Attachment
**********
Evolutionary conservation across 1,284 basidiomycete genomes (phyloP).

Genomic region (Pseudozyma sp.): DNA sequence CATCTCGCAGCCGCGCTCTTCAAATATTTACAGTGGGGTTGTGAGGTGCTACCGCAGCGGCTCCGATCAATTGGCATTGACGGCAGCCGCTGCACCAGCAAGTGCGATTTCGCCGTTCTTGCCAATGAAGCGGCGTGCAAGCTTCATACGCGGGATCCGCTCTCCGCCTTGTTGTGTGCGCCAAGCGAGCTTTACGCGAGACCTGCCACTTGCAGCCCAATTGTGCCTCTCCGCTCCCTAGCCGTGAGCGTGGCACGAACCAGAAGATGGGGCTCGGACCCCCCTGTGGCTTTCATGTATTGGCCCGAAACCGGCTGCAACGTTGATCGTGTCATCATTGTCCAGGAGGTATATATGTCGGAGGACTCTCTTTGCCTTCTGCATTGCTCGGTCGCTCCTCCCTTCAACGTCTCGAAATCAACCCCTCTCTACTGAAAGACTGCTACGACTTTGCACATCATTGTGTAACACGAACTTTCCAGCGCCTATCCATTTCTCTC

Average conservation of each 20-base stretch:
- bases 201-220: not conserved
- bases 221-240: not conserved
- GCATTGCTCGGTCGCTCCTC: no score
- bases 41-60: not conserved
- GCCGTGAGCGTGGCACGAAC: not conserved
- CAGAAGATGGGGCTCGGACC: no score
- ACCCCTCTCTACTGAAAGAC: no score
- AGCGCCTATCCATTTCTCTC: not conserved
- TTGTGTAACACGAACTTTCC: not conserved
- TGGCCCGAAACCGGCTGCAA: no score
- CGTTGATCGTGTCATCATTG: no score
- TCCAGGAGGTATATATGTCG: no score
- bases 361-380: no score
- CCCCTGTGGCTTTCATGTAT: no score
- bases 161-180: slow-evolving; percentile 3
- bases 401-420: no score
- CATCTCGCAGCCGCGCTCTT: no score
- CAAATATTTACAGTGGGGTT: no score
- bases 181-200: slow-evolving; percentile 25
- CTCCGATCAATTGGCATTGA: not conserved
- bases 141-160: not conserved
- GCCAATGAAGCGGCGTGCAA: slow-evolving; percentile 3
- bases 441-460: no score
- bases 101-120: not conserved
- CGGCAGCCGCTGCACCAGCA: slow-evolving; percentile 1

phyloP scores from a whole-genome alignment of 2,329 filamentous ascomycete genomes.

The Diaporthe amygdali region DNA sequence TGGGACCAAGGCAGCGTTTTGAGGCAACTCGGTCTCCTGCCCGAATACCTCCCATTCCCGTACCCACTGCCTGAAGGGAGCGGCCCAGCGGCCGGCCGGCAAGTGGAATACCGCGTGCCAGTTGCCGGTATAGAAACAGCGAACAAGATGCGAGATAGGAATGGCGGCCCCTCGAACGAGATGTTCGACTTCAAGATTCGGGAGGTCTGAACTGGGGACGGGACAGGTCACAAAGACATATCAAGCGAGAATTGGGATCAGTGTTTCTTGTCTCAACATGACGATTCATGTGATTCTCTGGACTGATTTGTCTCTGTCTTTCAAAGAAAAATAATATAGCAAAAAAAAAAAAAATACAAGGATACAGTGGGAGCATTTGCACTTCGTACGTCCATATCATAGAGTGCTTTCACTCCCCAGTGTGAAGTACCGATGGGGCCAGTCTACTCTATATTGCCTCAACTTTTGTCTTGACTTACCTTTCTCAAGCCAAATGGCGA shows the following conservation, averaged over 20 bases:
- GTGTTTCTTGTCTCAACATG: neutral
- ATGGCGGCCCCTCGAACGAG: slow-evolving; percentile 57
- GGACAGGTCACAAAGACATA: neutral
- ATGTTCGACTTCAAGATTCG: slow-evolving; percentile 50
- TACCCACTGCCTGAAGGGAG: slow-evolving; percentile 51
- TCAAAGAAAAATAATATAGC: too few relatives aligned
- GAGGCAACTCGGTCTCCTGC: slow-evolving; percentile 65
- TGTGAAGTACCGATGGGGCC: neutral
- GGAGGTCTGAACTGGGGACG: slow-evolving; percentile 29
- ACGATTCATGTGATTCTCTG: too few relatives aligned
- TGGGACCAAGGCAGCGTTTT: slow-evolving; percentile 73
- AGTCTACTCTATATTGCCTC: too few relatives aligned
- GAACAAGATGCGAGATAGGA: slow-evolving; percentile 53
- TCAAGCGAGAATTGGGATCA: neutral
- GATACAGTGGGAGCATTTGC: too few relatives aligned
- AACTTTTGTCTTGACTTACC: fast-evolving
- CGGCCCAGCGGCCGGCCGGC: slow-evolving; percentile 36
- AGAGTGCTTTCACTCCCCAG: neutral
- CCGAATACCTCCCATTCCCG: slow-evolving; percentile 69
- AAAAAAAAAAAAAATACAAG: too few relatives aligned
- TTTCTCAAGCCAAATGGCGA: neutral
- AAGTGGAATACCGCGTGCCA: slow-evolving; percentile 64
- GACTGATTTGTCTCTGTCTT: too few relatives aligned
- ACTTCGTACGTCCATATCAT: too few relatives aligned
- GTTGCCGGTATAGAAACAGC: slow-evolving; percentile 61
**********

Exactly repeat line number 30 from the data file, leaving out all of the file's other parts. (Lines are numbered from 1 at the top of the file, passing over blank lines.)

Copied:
The Diaporthe amygdali region DNA sequence TGGGACCAAGGCAGCGTTTTGAGGCAACTCGGTCTCCTGCCCGAATACCTCCCATTCCCGTACCCACTGCCTGAAGGGAGCGGCCCAGCGGCCGGCCGGCAAGTGGAATACCGCGTGCCAGTTGCCGGTATAGAAACAGCGAACAAGATGCGAGATAGGAATGGCGGCCCCTCGAACGAGATGTTCGACTTCAAGATTCGGGAGGTCTGAACTGGGGACGGGACAGGTCACAAAGACATATCAAGCGAGAATTGGGATCAGTGTTTCTTGTCTCAACATGACGATTCATGTGATTCTCTGGACTGATTTGTCTCTGTCTTTCAAAGAAAAATAATATAGCAAAAAAAAAAAAAATACAAGGATACAGTGGGAGCATTTGCACTTCGTACGTCCATATCATAGAGTGCTTTCACTCCCCAGTGTGAAGTACCGATGGGGCCAGTCTACTCTATATTGCCTCAACTTTTGTCTTGACTTACCTTTCTCAAGCCAAATGGCGA shows the following conservation, averaged over 20 bases: